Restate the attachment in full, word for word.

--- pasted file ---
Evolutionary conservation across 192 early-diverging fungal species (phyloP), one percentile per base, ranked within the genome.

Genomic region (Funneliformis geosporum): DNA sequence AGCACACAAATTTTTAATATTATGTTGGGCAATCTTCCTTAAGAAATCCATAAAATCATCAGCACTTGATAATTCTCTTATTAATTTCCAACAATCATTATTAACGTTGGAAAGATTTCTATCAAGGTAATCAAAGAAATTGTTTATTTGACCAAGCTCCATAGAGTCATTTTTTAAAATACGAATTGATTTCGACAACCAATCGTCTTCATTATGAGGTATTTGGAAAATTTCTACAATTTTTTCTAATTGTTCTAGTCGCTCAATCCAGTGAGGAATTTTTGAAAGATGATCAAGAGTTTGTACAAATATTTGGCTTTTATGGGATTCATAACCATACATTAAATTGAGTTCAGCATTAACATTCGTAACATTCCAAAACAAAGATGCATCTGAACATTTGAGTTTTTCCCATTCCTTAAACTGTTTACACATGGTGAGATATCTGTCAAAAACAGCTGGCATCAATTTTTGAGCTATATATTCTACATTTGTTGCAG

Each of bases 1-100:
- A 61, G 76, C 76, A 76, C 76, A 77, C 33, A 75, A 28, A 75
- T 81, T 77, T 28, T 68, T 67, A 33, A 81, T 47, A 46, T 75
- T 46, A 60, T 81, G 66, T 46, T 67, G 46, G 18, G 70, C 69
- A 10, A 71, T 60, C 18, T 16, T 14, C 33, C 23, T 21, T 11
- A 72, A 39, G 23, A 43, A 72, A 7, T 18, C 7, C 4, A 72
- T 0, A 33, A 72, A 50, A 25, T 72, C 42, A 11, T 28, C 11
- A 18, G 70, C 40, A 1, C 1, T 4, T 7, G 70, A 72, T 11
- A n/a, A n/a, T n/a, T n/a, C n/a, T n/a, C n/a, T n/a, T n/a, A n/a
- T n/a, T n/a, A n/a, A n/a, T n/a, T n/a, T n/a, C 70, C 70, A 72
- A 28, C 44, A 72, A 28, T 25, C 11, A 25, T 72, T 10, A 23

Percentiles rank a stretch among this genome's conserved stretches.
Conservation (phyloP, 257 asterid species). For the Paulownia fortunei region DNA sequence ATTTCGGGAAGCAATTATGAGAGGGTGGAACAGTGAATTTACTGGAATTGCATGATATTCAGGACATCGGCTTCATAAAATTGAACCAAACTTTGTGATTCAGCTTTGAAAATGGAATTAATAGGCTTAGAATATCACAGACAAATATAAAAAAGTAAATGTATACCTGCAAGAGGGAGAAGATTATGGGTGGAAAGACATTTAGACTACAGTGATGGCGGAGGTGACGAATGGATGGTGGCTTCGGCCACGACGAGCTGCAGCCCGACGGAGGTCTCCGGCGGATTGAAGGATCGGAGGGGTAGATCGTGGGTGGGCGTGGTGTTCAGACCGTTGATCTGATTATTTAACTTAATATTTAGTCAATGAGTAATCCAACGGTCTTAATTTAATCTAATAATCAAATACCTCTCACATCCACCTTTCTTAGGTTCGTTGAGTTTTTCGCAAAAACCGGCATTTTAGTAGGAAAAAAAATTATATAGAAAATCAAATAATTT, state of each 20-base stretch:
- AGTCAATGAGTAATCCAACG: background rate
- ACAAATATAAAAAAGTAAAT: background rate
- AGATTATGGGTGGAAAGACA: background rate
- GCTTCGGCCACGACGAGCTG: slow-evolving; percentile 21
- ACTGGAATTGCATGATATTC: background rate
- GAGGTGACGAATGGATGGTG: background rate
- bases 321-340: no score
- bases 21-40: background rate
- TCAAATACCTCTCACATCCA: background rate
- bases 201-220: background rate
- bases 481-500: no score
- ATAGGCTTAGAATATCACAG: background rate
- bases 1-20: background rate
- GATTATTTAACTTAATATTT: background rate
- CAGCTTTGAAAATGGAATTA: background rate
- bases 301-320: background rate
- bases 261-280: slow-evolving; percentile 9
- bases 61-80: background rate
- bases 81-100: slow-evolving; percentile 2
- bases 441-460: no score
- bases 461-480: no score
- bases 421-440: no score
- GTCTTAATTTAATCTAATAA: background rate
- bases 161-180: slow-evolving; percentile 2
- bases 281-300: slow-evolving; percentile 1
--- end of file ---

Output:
Evolutionary conservation across 192 early-diverging fungal species (phyloP), one percentile per base, ranked within the genome.

Genomic region (Funneliformis geosporum): DNA sequence AGCACACAAATTTTTAATATTATGTTGGGCAATCTTCCTTAAGAAATCCATAAAATCATCAGCACTTGATAATTCTCTTATTAATTTCCAACAATCATTATTAACGTTGGAAAGATTTCTATCAAGGTAATCAAAGAAATTGTTTATTTGACCAAGCTCCATAGAGTCATTTTTTAAAATACGAATTGATTTCGACAACCAATCGTCTTCATTATGAGGTATTTGGAAAATTTCTACAATTTTTTCTAATTGTTCTAGTCGCTCAATCCAGTGAGGAATTTTTGAAAGATGATCAAGAGTTTGTACAAATATTTGGCTTTTATGGGATTCATAACCATACATTAAATTGAGTTCAGCATTAACATTCGTAACATTCCAAAACAAAGATGCATCTGAACATTTGAGTTTTTCCCATTCCTTAAACTGTTTACACATGGTGAGATATCTGTCAAAAACAGCTGGCATCAATTTTTGAGCTATATATTCTACATTTGTTGCAG

Each of bases 1-100:
- A 61, G 76, C 76, A 76, C 76, A 77, C 33, A 75, A 28, A 75
- T 81, T 77, T 28, T 68, T 67, A 33, A 81, T 47, A 46, T 75
- T 46, A 60, T 81, G 66, T 46, T 67, G 46, G 18, G 70, C 69
- A 10, A 71, T 60, C 18, T 16, T 14, C 33, C 23, T 21, T 11
- A 72, A 39, G 23, A 43, A 72, A 7, T 18, C 7, C 4, A 72
- T 0, A 33, A 72, A 50, A 25, T 72, C 42, A 11, T 28, C 11
- A 18, G 70, C 40, A 1, C 1, T 4, T 7, G 70, A 72, T 11
- A n/a, A n/a, T n/a, T n/a, C n/a, T n/a, C n/a, T n/a, T n/a, A n/a
- T n/a, T n/a, A n/a, A n/a, T n/a, T n/a, T n/a, C 70, C 70, A 72
- A 28, C 44, A 72, A 28, T 25, C 11, A 25, T 72, T 10, A 23

Percentiles rank a stretch among this genome's conserved stretches.
Conservation (phyloP, 257 asterid species). For the Paulownia fortunei region DNA sequence ATTTCGGGAAGCAATTATGAGAGGGTGGAACAGTGAATTTACTGGAATTGCATGATATTCAGGACATCGGCTTCATAAAATTGAACCAAACTTTGTGATTCAGCTTTGAAAATGGAATTAATAGGCTTAGAATATCACAGACAAATATAAAAAAGTAAATGTATACCTGCAAGAGGGAGAAGATTATGGGTGGAAAGACATTTAGACTACAGTGATGGCGGAGGTGACGAATGGATGGTGGCTTCGGCCACGACGAGCTGCAGCCCGACGGAGGTCTCCGGCGGATTGAAGGATCGGAGGGGTAGATCGTGGGTGGGCGTGGTGTTCAGACCGTTGATCTGATTATTTAACTTAATATTTAGTCAATGAGTAATCCAACGGTCTTAATTTAATCTAATAATCAAATACCTCTCACATCCACCTTTCTTAGGTTCGTTGAGTTTTTCGCAAAAACCGGCATTTTAGTAGGAAAAAAAATTATATAGAAAATCAAATAATTT, state of each 20-base stretch:
- AGTCAATGAGTAATCCAACG: background rate
- ACAAATATAAAAAAGTAAAT: background rate
- AGATTATGGGTGGAAAGACA: background rate
- GCTTCGGCCACGACGAGCTG: slow-evolving; percentile 21
- ACTGGAATTGCATGATATTC: background rate
- GAGGTGACGAATGGATGGTG: background rate
- bases 321-340: no score
- bases 21-40: background rate
- TCAAATACCTCTCACATCCA: background rate
- bases 201-220: background rate
- bases 481-500: no score
- ATAGGCTTAGAATATCACAG: background rate
- bases 1-20: background rate
- GATTATTTAACTTAATATTT: background rate
- CAGCTTTGAAAATGGAATTA: background rate
- bases 301-320: background rate
- bases 261-280: slow-evolving; percentile 9
- bases 61-80: background rate
- bases 81-100: slow-evolving; percentile 2
- bases 441-460: no score
- bases 461-480: no score
- bases 421-440: no score
- GTCTTAATTTAATCTAATAA: background rate
- bases 161-180: slow-evolving; percentile 2
- bases 281-300: slow-evolving; percentile 1